I couldn’t say anything. What am I supposed to say to that? Everything she’s saying is true. My dad doesn’t comfort her; he doesn’t know how to. He is so emotionally inept that just the mere thought of him trying to comfort someone makes me want to scratch my nails on a chalk board. And what am I supposed to do — defend him and lie, or agree and risk getting yelled at later for criticizing my dad?


My colleague whose father died from suicide the same year Ed did asked me about my walk this morning when I came into the office. He was originally planning to come and take his three kids and wife, but his mom had some melt down the weekend before and had to come over unexpectedly yesterday. His younger brother recently got married, and part of the agreement is that their mom would live with this younger brother and his new wife. Unfortunately, the adjustment in living with her new daughter-in-law wasn’t going very smoothly, and a lot of drama was ensuing.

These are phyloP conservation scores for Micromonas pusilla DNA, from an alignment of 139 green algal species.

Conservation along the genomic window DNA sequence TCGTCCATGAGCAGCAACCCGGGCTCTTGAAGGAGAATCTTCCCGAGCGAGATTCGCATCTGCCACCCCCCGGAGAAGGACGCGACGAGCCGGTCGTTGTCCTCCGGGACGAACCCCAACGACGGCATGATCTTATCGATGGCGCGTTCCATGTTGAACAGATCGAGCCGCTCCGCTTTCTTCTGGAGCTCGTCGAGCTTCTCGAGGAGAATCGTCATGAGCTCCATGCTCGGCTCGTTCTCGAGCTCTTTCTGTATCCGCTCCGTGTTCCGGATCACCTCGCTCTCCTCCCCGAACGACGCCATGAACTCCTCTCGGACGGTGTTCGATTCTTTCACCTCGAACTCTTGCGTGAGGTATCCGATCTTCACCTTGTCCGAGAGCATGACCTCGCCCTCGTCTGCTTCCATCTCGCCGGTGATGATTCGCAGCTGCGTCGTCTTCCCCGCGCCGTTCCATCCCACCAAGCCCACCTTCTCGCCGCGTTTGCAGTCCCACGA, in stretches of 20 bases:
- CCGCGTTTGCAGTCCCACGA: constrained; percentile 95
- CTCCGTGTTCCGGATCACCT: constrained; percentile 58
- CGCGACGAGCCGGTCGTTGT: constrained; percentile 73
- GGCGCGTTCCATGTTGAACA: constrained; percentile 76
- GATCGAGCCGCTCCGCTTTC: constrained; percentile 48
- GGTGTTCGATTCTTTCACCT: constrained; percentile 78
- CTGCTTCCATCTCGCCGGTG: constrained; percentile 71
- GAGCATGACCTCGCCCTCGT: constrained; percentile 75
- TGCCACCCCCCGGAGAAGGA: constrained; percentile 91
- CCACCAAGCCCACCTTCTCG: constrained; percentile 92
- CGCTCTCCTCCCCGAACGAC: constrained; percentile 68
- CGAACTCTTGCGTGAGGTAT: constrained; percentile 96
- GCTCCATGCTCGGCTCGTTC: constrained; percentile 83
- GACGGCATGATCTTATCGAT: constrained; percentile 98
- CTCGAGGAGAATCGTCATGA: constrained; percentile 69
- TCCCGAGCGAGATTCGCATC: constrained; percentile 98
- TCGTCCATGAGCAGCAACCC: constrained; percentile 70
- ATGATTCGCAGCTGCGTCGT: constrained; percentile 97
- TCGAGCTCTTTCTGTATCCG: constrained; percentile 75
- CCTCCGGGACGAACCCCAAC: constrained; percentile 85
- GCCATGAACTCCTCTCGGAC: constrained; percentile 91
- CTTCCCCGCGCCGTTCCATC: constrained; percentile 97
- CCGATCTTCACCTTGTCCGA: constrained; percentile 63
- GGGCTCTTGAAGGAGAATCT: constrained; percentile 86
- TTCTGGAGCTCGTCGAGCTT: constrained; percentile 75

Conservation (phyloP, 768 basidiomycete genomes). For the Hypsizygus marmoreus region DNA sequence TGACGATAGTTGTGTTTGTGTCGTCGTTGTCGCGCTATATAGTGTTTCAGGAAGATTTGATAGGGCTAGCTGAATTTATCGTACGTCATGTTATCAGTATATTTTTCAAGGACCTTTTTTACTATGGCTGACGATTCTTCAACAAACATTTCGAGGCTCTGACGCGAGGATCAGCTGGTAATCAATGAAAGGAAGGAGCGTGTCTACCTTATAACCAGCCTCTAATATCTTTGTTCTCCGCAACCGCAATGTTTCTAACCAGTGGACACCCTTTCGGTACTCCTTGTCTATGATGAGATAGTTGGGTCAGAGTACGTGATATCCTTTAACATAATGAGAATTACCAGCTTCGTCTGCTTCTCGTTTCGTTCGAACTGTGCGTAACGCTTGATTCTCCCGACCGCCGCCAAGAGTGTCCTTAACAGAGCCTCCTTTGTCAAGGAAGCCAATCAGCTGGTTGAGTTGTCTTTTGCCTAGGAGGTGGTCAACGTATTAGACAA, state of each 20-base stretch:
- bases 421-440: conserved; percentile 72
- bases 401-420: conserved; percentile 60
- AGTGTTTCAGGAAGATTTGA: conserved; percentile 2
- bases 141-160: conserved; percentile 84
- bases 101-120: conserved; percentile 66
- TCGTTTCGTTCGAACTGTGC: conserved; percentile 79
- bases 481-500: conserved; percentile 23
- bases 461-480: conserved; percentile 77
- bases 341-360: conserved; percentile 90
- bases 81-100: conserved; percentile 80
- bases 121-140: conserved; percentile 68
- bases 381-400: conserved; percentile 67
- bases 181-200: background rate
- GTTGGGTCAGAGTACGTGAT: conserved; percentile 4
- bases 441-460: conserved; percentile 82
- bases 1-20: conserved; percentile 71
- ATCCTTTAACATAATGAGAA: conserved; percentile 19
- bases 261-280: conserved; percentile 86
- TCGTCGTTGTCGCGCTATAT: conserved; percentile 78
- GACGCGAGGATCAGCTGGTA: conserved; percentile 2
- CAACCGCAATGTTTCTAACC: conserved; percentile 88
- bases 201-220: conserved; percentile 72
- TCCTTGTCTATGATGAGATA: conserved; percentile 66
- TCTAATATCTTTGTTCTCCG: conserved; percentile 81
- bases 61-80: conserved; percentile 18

“Why does she live with your brother?” I asked my colleague.

“Dude, she can’t live alone,” he said to me seriously, shaking his head. “She’s just not in a mental or emotional state where any of us can trust her living alone. She doesn’t trust herself living alone.” He said that she’s physically capable and moves around on her own, even is a teacher to first-grade children, but when it comes to actually running a house and leading her own life, she’s incapable of doing it, especially in light of being a widow.

I asked him why his younger brother has to live with his mom, and why don’t he and his wife and children? He shot me the look.